How the body responds to not eating enough to support training

Posted on September 1, 2020 by

We previously considered some of the signs and signals your body is giving you to create an awareness of if you’re eating enough food to match your training load on any given day.

Read “6 ways the body tells athletes if they’re eating enough”.

If you keep eating what you always eat while life and training changes around you then it can be hard to see that what you’re eating now isn’t enough. That’s why these internal messages act as reminders to make you reassess what and when you’re eating to stay on top of demands.

If you ignore these early warning signs and you regularly aren’t eating enough to support training, there are some more serious and long-term implications which will impact your health and training potential.




Below are six of the longer-term health risks that show up as a result of regularly not eating enough.

 

1. Recurrent Injuries

If you feel like you are constantly at the physio with a recurring injury that is just not resolving. Alternatively, you may be experiencing multiple injuries in a row/over one season. This is due to the body not having sufficient energy to recover after training or the fuel available to rebuild and repair.

 

2. Stress/Bone Fractures:

Systems that support hormones and bone health also need ongoing and consistent energy. It may be that a stress fracture is a sign you are not eating enough. Bone porosity can also be evaluated by a scan (DEXA) to confirm the likelihood of an increase risk for bone fracture.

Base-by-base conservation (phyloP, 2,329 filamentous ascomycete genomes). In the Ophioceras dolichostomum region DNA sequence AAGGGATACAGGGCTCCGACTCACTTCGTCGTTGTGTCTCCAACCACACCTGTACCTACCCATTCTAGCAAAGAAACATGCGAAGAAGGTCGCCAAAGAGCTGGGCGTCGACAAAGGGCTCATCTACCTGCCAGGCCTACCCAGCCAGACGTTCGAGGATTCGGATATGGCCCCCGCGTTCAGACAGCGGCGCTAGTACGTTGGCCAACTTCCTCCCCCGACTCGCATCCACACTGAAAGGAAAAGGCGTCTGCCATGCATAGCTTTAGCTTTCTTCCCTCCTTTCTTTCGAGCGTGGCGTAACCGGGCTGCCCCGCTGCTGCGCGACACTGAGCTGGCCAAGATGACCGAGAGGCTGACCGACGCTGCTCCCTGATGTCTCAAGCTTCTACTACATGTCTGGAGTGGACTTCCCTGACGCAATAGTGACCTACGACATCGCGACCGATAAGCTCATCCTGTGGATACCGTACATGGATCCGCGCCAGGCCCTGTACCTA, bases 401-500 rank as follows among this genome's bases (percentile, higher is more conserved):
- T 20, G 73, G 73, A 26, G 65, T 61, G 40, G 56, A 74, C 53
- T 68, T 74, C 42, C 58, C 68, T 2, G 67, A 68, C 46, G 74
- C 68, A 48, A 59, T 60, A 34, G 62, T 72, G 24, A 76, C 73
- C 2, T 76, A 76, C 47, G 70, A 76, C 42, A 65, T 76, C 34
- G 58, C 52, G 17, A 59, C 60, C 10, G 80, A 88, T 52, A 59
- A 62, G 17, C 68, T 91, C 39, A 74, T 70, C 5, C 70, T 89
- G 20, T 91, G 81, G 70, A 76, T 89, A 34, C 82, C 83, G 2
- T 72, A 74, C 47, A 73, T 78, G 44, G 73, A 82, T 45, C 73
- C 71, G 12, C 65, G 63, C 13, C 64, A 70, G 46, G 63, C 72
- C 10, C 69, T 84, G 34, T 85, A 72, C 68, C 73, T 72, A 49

3. Repeated Illness

If you’re frequently (or more regularly) coming down with a cold then this could be linked to the body being under extra stress and the immune system being compromised as a result without enough energy to effectively fight off infection.

 

4. Difficulty maintaining or manipulating physique

If your intension and training is to gain muscle mass but you aren’t, it could be that your body has insufficient energy to support laying down lean mass. Conversely, if you are trying to reduce your skinfolds and you aren’t seeing the intended result, your body could just be conserving weight to manage inconsistent energy intake.

 

5. Light, irregular or ceased menstruation

If your cycle suddenly stops, becomes erratic or from month to month lighter and lighter this could be a reason for concern as there is not enough energy for basic physiological functioning of the body, let alone enough to spare for training demands.

 

6. Poor or inconsistent testing results

If you find that your strength and conditioning testing results or sports specific testing results are worse than previous results or not where you would expect them to be despite consistent training, it could be that there isn’t the energy to fuel the activity you are doing to create training adaptations.

 

The collective term for these symptoms is RED-S (Relative Energy Deficiency in Sport) or low energy availability, as a result of not having adequate energy available when the body needs it. Either term may be used to explain the need for greater alignment what you are eating with when and how much you are training.

Working with your Sports Dietitian can be an effective way to assess if you are in fact in low energy availability and how to modify the quantity of food, macronutrient intake or additionally the timing of meals to rectify it.

Not eating enough is not always something which is done intentionally to create an energy deficit, next time we will look into RED-S in more detail to understand how it comes about, why it creates these issues and some strategies you might take to manage or avoid it.

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